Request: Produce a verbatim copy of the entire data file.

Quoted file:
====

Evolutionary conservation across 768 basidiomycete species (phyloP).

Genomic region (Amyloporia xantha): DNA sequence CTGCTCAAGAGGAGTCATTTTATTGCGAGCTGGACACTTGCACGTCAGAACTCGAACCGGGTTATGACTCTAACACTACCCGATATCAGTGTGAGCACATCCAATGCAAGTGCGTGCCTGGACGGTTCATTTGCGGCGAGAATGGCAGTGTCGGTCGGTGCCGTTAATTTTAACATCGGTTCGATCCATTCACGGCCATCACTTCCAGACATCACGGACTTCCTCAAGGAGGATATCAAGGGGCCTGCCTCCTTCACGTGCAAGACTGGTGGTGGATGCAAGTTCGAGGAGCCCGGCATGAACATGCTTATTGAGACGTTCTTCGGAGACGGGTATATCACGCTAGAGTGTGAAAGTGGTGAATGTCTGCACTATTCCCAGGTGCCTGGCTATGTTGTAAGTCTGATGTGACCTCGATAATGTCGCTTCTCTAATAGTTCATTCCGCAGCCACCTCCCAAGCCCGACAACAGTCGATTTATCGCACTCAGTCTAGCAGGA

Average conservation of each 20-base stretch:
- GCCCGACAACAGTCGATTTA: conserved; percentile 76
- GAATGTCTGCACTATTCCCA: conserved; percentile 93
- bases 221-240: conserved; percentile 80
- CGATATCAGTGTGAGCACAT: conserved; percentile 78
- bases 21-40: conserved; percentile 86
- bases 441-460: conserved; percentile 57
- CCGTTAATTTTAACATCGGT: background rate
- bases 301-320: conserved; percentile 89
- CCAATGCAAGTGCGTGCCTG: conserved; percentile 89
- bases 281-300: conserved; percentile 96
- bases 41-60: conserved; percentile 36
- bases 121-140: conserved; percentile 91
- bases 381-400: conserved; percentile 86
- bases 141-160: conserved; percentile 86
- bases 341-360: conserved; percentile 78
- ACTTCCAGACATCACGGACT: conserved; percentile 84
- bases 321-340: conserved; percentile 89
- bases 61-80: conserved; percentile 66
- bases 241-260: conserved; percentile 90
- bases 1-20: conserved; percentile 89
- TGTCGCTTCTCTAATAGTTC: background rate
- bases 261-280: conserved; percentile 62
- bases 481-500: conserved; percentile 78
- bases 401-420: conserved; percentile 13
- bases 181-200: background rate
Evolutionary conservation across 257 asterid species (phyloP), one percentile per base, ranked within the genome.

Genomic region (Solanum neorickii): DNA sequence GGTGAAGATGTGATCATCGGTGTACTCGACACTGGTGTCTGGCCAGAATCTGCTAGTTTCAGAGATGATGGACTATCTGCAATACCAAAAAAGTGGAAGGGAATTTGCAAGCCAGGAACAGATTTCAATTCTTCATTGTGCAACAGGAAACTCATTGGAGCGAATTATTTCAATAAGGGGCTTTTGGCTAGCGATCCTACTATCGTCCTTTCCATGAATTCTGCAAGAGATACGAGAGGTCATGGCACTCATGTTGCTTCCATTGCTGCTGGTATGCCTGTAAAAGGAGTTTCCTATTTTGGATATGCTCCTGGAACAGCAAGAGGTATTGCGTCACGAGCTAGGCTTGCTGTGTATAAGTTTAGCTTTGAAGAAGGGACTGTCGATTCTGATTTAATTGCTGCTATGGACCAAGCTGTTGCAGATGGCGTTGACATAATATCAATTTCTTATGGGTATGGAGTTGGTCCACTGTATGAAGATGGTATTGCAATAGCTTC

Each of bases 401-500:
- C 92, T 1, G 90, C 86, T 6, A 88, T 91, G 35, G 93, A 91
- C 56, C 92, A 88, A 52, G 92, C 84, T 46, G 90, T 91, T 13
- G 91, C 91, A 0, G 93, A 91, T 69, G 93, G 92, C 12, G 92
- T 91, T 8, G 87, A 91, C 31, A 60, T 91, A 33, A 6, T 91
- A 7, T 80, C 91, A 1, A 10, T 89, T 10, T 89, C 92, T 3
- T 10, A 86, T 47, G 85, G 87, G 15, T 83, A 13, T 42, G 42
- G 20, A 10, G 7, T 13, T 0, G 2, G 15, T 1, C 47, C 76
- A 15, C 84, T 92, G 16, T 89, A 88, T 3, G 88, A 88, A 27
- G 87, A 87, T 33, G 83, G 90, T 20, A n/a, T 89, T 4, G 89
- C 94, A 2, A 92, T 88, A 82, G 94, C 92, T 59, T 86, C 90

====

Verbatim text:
Evolutionary conservation across 768 basidiomycete species (phyloP).

Genomic region (Amyloporia xantha): DNA sequence CTGCTCAAGAGGAGTCATTTTATTGCGAGCTGGACACTTGCACGTCAGAACTCGAACCGGGTTATGACTCTAACACTACCCGATATCAGTGTGAGCACATCCAATGCAAGTGCGTGCCTGGACGGTTCATTTGCGGCGAGAATGGCAGTGTCGGTCGGTGCCGTTAATTTTAACATCGGTTCGATCCATTCACGGCCATCACTTCCAGACATCACGGACTTCCTCAAGGAGGATATCAAGGGGCCTGCCTCCTTCACGTGCAAGACTGGTGGTGGATGCAAGTTCGAGGAGCCCGGCATGAACATGCTTATTGAGACGTTCTTCGGAGACGGGTATATCACGCTAGAGTGTGAAAGTGGTGAATGTCTGCACTATTCCCAGGTGCCTGGCTATGTTGTAAGTCTGATGTGACCTCGATAATGTCGCTTCTCTAATAGTTCATTCCGCAGCCACCTCCCAAGCCCGACAACAGTCGATTTATCGCACTCAGTCTAGCAGGA

Average conservation of each 20-base stretch:
- GCCCGACAACAGTCGATTTA: conserved; percentile 76
- GAATGTCTGCACTATTCCCA: conserved; percentile 93
- bases 221-240: conserved; percentile 80
- CGATATCAGTGTGAGCACAT: conserved; percentile 78
- bases 21-40: conserved; percentile 86
- bases 441-460: conserved; percentile 57
- CCGTTAATTTTAACATCGGT: background rate
- bases 301-320: conserved; percentile 89
- CCAATGCAAGTGCGTGCCTG: conserved; percentile 89
- bases 281-300: conserved; percentile 96
- bases 41-60: conserved; percentile 36
- bases 121-140: conserved; percentile 91
- bases 381-400: conserved; percentile 86
- bases 141-160: conserved; percentile 86
- bases 341-360: conserved; percentile 78
- ACTTCCAGACATCACGGACT: conserved; percentile 84
- bases 321-340: conserved; percentile 89
- bases 61-80: conserved; percentile 66
- bases 241-260: conserved; percentile 90
- bases 1-20: conserved; percentile 89
- TGTCGCTTCTCTAATAGTTC: background rate
- bases 261-280: conserved; percentile 62
- bases 481-500: conserved; percentile 78
- bases 401-420: conserved; percentile 13
- bases 181-200: background rate
Evolutionary conservation across 257 asterid species (phyloP), one percentile per base, ranked within the genome.

Genomic region (Solanum neorickii): DNA sequence GGTGAAGATGTGATCATCGGTGTACTCGACACTGGTGTCTGGCCAGAATCTGCTAGTTTCAGAGATGATGGACTATCTGCAATACCAAAAAAGTGGAAGGGAATTTGCAAGCCAGGAACAGATTTCAATTCTTCATTGTGCAACAGGAAACTCATTGGAGCGAATTATTTCAATAAGGGGCTTTTGGCTAGCGATCCTACTATCGTCCTTTCCATGAATTCTGCAAGAGATACGAGAGGTCATGGCACTCATGTTGCTTCCATTGCTGCTGGTATGCCTGTAAAAGGAGTTTCCTATTTTGGATATGCTCCTGGAACAGCAAGAGGTATTGCGTCACGAGCTAGGCTTGCTGTGTATAAGTTTAGCTTTGAAGAAGGGACTGTCGATTCTGATTTAATTGCTGCTATGGACCAAGCTGTTGCAGATGGCGTTGACATAATATCAATTTCTTATGGGTATGGAGTTGGTCCACTGTATGAAGATGGTATTGCAATAGCTTC

Each of bases 401-500:
- C 92, T 1, G 90, C 86, T 6, A 88, T 91, G 35, G 93, A 91
- C 56, C 92, A 88, A 52, G 92, C 84, T 46, G 90, T 91, T 13
- G 91, C 91, A 0, G 93, A 91, T 69, G 93, G 92, C 12, G 92
- T 91, T 8, G 87, A 91, C 31, A 60, T 91, A 33, A 6, T 91
- A 7, T 80, C 91, A 1, A 10, T 89, T 10, T 89, C 92, T 3
- T 10, A 86, T 47, G 85, G 87, G 15, T 83, A 13, T 42, G 42
- G 20, A 10, G 7, T 13, T 0, G 2, G 15, T 1, C 47, C 76
- A 15, C 84, T 92, G 16, T 89, A 88, T 3, G 88, A 88, A 27
- G 87, A 87, T 33, G 83, G 90, T 20, A n/a, T 89, T 4, G 89
- C 94, A 2, A 92, T 88, A 82, G 94, C 92, T 59, T 86, C 90